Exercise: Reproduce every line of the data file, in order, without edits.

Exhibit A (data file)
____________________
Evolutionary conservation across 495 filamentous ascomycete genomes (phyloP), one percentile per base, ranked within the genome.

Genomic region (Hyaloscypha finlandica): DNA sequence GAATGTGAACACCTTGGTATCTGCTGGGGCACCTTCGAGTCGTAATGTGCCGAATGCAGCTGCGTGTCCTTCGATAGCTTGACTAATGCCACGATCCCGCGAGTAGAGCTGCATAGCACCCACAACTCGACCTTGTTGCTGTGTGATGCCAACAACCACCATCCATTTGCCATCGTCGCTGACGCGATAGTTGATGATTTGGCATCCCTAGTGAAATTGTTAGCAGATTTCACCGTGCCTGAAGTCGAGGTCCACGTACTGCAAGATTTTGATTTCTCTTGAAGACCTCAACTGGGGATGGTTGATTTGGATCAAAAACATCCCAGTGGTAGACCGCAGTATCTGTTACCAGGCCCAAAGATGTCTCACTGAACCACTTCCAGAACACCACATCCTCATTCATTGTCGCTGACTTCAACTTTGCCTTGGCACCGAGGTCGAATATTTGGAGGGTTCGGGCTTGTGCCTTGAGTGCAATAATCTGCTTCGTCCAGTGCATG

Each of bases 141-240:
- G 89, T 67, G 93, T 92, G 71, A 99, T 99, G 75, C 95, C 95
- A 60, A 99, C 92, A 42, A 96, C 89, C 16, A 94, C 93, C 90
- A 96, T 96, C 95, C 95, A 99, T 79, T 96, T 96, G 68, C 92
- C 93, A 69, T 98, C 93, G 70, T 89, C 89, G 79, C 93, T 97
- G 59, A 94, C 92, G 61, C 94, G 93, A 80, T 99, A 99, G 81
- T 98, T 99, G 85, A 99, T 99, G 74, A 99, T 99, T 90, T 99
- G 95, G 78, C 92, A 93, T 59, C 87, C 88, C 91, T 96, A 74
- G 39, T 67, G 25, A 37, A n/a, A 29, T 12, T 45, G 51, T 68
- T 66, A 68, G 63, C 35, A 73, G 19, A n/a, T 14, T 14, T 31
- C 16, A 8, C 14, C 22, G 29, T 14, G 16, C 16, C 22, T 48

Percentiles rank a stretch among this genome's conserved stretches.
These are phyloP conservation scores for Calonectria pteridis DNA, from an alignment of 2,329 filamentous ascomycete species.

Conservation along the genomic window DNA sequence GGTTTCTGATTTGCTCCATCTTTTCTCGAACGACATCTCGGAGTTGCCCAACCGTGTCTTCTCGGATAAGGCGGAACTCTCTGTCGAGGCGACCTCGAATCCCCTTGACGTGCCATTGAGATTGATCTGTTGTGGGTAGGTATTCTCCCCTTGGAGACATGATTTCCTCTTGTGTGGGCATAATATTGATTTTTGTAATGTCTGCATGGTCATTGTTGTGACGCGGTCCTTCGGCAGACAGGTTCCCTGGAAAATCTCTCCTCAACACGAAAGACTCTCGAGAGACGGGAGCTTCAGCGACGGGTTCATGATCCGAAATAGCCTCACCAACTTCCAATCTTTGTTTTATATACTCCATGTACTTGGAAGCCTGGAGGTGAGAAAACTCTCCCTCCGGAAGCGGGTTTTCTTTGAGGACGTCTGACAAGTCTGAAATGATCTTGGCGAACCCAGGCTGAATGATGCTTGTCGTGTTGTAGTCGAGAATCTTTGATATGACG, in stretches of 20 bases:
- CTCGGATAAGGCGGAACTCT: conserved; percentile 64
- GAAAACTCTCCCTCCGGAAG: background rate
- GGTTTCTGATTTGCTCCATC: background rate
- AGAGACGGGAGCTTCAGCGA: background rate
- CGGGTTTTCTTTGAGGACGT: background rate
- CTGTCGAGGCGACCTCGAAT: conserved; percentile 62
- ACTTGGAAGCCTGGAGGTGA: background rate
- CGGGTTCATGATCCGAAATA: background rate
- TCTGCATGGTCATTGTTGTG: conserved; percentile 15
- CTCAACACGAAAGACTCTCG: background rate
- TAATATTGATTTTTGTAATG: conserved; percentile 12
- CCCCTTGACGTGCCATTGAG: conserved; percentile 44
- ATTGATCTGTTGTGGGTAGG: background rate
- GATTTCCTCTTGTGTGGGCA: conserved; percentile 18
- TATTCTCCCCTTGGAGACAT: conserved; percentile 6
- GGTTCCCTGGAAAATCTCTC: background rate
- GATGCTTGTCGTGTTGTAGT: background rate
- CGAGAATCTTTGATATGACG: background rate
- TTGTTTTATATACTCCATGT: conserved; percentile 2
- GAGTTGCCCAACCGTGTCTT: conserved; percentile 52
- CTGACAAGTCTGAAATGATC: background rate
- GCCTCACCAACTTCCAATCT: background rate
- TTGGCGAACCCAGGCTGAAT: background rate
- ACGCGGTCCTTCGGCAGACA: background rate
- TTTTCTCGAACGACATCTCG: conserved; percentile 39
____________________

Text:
Evolutionary conservation across 495 filamentous ascomycete genomes (phyloP), one percentile per base, ranked within the genome.

Genomic region (Hyaloscypha finlandica): DNA sequence GAATGTGAACACCTTGGTATCTGCTGGGGCACCTTCGAGTCGTAATGTGCCGAATGCAGCTGCGTGTCCTTCGATAGCTTGACTAATGCCACGATCCCGCGAGTAGAGCTGCATAGCACCCACAACTCGACCTTGTTGCTGTGTGATGCCAACAACCACCATCCATTTGCCATCGTCGCTGACGCGATAGTTGATGATTTGGCATCCCTAGTGAAATTGTTAGCAGATTTCACCGTGCCTGAAGTCGAGGTCCACGTACTGCAAGATTTTGATTTCTCTTGAAGACCTCAACTGGGGATGGTTGATTTGGATCAAAAACATCCCAGTGGTAGACCGCAGTATCTGTTACCAGGCCCAAAGATGTCTCACTGAACCACTTCCAGAACACCACATCCTCATTCATTGTCGCTGACTTCAACTTTGCCTTGGCACCGAGGTCGAATATTTGGAGGGTTCGGGCTTGTGCCTTGAGTGCAATAATCTGCTTCGTCCAGTGCATG

Each of bases 141-240:
- G 89, T 67, G 93, T 92, G 71, A 99, T 99, G 75, C 95, C 95
- A 60, A 99, C 92, A 42, A 96, C 89, C 16, A 94, C 93, C 90
- A 96, T 96, C 95, C 95, A 99, T 79, T 96, T 96, G 68, C 92
- C 93, A 69, T 98, C 93, G 70, T 89, C 89, G 79, C 93, T 97
- G 59, A 94, C 92, G 61, C 94, G 93, A 80, T 99, A 99, G 81
- T 98, T 99, G 85, A 99, T 99, G 74, A 99, T 99, T 90, T 99
- G 95, G 78, C 92, A 93, T 59, C 87, C 88, C 91, T 96, A 74
- G 39, T 67, G 25, A 37, A n/a, A 29, T 12, T 45, G 51, T 68
- T 66, A 68, G 63, C 35, A 73, G 19, A n/a, T 14, T 14, T 31
- C 16, A 8, C 14, C 22, G 29, T 14, G 16, C 16, C 22, T 48

Percentiles rank a stretch among this genome's conserved stretches.
These are phyloP conservation scores for Calonectria pteridis DNA, from an alignment of 2,329 filamentous ascomycete species.

Conservation along the genomic window DNA sequence GGTTTCTGATTTGCTCCATCTTTTCTCGAACGACATCTCGGAGTTGCCCAACCGTGTCTTCTCGGATAAGGCGGAACTCTCTGTCGAGGCGACCTCGAATCCCCTTGACGTGCCATTGAGATTGATCTGTTGTGGGTAGGTATTCTCCCCTTGGAGACATGATTTCCTCTTGTGTGGGCATAATATTGATTTTTGTAATGTCTGCATGGTCATTGTTGTGACGCGGTCCTTCGGCAGACAGGTTCCCTGGAAAATCTCTCCTCAACACGAAAGACTCTCGAGAGACGGGAGCTTCAGCGACGGGTTCATGATCCGAAATAGCCTCACCAACTTCCAATCTTTGTTTTATATACTCCATGTACTTGGAAGCCTGGAGGTGAGAAAACTCTCCCTCCGGAAGCGGGTTTTCTTTGAGGACGTCTGACAAGTCTGAAATGATCTTGGCGAACCCAGGCTGAATGATGCTTGTCGTGTTGTAGTCGAGAATCTTTGATATGACG, in stretches of 20 bases:
- CTCGGATAAGGCGGAACTCT: conserved; percentile 64
- GAAAACTCTCCCTCCGGAAG: background rate
- GGTTTCTGATTTGCTCCATC: background rate
- AGAGACGGGAGCTTCAGCGA: background rate
- CGGGTTTTCTTTGAGGACGT: background rate
- CTGTCGAGGCGACCTCGAAT: conserved; percentile 62
- ACTTGGAAGCCTGGAGGTGA: background rate
- CGGGTTCATGATCCGAAATA: background rate
- TCTGCATGGTCATTGTTGTG: conserved; percentile 15
- CTCAACACGAAAGACTCTCG: background rate
- TAATATTGATTTTTGTAATG: conserved; percentile 12
- CCCCTTGACGTGCCATTGAG: conserved; percentile 44
- ATTGATCTGTTGTGGGTAGG: background rate
- GATTTCCTCTTGTGTGGGCA: conserved; percentile 18
- TATTCTCCCCTTGGAGACAT: conserved; percentile 6
- GGTTCCCTGGAAAATCTCTC: background rate
- GATGCTTGTCGTGTTGTAGT: background rate
- CGAGAATCTTTGATATGACG: background rate
- TTGTTTTATATACTCCATGT: conserved; percentile 2
- GAGTTGCCCAACCGTGTCTT: conserved; percentile 52
- CTGACAAGTCTGAAATGATC: background rate
- GCCTCACCAACTTCCAATCT: background rate
- TTGGCGAACCCAGGCTGAAT: background rate
- ACGCGGTCCTTCGGCAGACA: background rate
- TTTTCTCGAACGACATCTCG: conserved; percentile 39